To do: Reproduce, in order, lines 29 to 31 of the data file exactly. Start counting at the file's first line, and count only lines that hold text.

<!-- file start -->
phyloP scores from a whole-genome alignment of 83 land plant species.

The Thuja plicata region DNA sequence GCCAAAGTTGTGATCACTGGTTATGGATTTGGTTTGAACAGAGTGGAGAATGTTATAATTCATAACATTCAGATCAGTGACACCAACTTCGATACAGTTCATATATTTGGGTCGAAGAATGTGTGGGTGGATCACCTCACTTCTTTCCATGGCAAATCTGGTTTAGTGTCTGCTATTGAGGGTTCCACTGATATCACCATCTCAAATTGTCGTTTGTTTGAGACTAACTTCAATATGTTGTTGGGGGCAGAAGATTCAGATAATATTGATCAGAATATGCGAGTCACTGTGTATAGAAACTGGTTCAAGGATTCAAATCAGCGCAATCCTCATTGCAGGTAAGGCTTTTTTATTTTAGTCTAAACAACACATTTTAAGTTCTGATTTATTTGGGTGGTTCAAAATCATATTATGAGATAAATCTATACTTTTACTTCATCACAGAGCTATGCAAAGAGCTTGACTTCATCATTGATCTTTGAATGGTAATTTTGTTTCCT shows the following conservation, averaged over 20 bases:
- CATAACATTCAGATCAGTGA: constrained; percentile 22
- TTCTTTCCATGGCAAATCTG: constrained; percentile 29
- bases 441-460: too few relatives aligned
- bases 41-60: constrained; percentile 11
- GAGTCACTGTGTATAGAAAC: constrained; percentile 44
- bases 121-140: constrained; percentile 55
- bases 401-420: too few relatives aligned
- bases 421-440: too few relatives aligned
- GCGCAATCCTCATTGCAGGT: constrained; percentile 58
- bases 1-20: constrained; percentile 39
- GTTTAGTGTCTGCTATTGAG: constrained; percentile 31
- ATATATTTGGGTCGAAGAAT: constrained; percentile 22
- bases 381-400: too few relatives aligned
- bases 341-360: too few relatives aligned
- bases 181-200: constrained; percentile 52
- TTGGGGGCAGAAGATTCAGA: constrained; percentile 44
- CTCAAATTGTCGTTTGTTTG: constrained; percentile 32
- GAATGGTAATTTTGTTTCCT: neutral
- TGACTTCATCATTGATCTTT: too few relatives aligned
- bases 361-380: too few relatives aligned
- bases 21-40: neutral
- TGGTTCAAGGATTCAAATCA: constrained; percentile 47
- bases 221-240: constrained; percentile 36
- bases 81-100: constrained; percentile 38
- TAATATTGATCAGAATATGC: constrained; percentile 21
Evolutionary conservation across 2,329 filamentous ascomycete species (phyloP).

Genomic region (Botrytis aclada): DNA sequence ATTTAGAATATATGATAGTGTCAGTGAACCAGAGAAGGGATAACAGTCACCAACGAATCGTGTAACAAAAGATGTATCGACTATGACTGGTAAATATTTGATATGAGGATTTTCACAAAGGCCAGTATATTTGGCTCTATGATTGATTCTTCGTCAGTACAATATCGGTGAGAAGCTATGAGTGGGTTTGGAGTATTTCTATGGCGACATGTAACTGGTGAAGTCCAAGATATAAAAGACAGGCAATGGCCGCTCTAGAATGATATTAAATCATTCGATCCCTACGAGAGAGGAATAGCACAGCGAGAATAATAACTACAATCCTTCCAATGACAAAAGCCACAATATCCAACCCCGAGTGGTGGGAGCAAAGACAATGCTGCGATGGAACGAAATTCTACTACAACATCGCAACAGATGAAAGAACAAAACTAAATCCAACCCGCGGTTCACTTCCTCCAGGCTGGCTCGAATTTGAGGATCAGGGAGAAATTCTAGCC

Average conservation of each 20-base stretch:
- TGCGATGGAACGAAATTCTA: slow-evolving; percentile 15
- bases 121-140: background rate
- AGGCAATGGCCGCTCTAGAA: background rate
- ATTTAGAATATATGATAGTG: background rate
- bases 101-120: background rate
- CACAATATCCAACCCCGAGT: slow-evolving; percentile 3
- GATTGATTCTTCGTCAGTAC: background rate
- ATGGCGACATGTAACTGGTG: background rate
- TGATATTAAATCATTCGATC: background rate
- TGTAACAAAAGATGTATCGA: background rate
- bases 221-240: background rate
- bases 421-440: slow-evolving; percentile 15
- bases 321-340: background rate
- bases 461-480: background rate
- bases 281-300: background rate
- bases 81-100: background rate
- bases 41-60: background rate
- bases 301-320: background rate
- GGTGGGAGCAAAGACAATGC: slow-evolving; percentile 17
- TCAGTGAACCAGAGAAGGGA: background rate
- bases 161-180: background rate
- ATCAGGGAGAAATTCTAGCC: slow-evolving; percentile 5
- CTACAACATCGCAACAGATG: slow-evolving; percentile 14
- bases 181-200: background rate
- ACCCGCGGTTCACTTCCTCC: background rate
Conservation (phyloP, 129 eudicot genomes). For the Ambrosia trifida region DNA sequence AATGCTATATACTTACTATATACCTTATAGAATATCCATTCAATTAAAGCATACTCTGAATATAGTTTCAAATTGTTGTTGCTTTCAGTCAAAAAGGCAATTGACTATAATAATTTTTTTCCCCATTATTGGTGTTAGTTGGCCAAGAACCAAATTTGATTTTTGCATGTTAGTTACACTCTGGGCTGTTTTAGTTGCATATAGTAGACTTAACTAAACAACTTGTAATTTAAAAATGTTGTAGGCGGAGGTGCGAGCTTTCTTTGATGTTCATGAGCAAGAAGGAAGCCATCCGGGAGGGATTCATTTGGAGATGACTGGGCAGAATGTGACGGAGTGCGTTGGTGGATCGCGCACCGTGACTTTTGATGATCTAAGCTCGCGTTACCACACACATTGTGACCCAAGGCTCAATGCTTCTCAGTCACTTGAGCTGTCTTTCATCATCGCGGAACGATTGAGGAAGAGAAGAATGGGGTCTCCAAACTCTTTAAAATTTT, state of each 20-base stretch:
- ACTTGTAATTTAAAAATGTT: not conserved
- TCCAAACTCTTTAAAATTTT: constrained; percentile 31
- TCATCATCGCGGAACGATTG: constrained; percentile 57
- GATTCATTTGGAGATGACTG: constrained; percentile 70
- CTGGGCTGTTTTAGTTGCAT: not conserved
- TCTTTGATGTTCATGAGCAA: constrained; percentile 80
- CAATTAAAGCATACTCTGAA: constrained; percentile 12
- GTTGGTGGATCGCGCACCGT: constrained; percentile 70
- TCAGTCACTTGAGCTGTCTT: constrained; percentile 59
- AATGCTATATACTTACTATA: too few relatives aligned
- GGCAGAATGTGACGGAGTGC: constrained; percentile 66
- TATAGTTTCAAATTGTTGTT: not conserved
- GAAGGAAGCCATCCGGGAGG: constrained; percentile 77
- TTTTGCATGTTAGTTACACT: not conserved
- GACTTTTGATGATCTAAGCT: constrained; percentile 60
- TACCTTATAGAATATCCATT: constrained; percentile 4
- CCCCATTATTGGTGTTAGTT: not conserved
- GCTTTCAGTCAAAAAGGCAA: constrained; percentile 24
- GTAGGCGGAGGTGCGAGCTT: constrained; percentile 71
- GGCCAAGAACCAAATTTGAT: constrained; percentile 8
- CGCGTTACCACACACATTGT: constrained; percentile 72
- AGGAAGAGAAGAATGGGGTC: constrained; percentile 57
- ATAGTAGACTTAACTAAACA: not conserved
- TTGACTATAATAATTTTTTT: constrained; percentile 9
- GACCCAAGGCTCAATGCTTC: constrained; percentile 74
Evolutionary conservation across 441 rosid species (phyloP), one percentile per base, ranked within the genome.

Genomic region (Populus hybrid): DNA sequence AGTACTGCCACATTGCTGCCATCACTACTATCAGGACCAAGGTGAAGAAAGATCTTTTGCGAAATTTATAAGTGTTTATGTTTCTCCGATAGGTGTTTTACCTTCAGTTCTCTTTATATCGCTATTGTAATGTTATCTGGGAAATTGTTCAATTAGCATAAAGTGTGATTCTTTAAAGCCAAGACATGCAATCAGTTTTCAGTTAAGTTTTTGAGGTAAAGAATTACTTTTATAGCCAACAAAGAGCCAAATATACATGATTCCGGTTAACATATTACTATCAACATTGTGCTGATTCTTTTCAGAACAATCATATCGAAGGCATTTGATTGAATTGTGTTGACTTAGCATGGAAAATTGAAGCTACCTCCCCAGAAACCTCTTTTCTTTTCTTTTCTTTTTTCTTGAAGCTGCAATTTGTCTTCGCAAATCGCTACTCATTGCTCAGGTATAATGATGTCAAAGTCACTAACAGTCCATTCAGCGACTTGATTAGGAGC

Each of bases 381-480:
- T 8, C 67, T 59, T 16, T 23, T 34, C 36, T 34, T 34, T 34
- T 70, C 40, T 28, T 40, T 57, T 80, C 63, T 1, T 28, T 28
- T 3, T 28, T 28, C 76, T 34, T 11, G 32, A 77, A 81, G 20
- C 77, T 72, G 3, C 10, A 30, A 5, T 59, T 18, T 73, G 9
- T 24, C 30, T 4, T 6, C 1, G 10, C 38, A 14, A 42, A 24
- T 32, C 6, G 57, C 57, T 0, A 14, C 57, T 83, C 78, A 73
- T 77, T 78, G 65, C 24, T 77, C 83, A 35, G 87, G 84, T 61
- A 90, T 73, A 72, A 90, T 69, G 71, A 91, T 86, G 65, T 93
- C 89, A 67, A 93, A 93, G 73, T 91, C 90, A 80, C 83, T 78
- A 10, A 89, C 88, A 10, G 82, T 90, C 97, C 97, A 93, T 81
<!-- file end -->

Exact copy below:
Genomic region (Botrytis aclada): DNA sequence ATTTAGAATATATGATAGTGTCAGTGAACCAGAGAAGGGATAACAGTCACCAACGAATCGTGTAACAAAAGATGTATCGACTATGACTGGTAAATATTTGATATGAGGATTTTCACAAAGGCCAGTATATTTGGCTCTATGATTGATTCTTCGTCAGTACAATATCGGTGAGAAGCTATGAGTGGGTTTGGAGTATTTCTATGGCGACATGTAACTGGTGAAGTCCAAGATATAAAAGACAGGCAATGGCCGCTCTAGAATGATATTAAATCATTCGATCCCTACGAGAGAGGAATAGCACAGCGAGAATAATAACTACAATCCTTCCAATGACAAAAGCCACAATATCCAACCCCGAGTGGTGGGAGCAAAGACAATGCTGCGATGGAACGAAATTCTACTACAACATCGCAACAGATGAAAGAACAAAACTAAATCCAACCCGCGGTTCACTTCCTCCAGGCTGGCTCGAATTTGAGGATCAGGGAGAAATTCTAGCC

Average conservation of each 20-base stretch:
- TGCGATGGAACGAAATTCTA: slow-evolving; percentile 15